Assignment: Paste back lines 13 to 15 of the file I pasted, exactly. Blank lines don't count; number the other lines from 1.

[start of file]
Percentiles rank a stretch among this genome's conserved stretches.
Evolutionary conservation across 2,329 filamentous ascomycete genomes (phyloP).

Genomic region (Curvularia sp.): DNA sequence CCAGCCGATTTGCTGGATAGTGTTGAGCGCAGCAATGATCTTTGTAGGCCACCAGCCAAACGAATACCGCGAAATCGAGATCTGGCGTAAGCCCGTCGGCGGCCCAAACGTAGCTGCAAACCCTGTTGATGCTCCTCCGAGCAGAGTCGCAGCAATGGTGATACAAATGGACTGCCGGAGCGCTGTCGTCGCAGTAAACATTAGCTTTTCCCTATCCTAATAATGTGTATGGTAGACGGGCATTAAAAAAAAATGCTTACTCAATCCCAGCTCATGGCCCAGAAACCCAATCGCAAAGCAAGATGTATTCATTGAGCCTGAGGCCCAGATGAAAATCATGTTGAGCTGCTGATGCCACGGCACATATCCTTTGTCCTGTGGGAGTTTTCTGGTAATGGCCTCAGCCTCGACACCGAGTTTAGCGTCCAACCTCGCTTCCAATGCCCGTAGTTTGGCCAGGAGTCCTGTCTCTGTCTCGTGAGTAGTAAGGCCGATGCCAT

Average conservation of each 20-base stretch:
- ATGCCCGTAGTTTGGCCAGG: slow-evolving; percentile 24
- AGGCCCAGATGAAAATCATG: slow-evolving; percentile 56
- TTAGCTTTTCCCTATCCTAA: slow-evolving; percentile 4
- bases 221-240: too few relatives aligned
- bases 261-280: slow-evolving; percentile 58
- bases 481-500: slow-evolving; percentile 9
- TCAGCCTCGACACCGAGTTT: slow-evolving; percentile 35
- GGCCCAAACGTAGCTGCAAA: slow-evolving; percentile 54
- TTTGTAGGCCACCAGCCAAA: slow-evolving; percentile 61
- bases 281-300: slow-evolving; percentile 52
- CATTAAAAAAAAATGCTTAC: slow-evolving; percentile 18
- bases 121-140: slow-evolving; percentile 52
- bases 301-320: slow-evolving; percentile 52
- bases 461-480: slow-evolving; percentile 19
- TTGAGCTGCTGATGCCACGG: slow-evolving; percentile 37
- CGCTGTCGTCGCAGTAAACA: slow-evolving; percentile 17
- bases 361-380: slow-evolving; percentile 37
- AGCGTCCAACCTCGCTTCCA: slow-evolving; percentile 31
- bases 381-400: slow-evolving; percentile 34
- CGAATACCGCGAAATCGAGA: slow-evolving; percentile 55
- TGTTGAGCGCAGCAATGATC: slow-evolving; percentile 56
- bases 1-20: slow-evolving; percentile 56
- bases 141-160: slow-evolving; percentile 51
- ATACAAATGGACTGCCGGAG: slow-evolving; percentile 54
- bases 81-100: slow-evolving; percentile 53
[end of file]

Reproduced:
- TTTGTAGGCCACCAGCCAAA: slow-evolving; percentile 61
- bases 281-300: slow-evolving; percentile 52
- CATTAAAAAAAAATGCTTAC: slow-evolving; percentile 18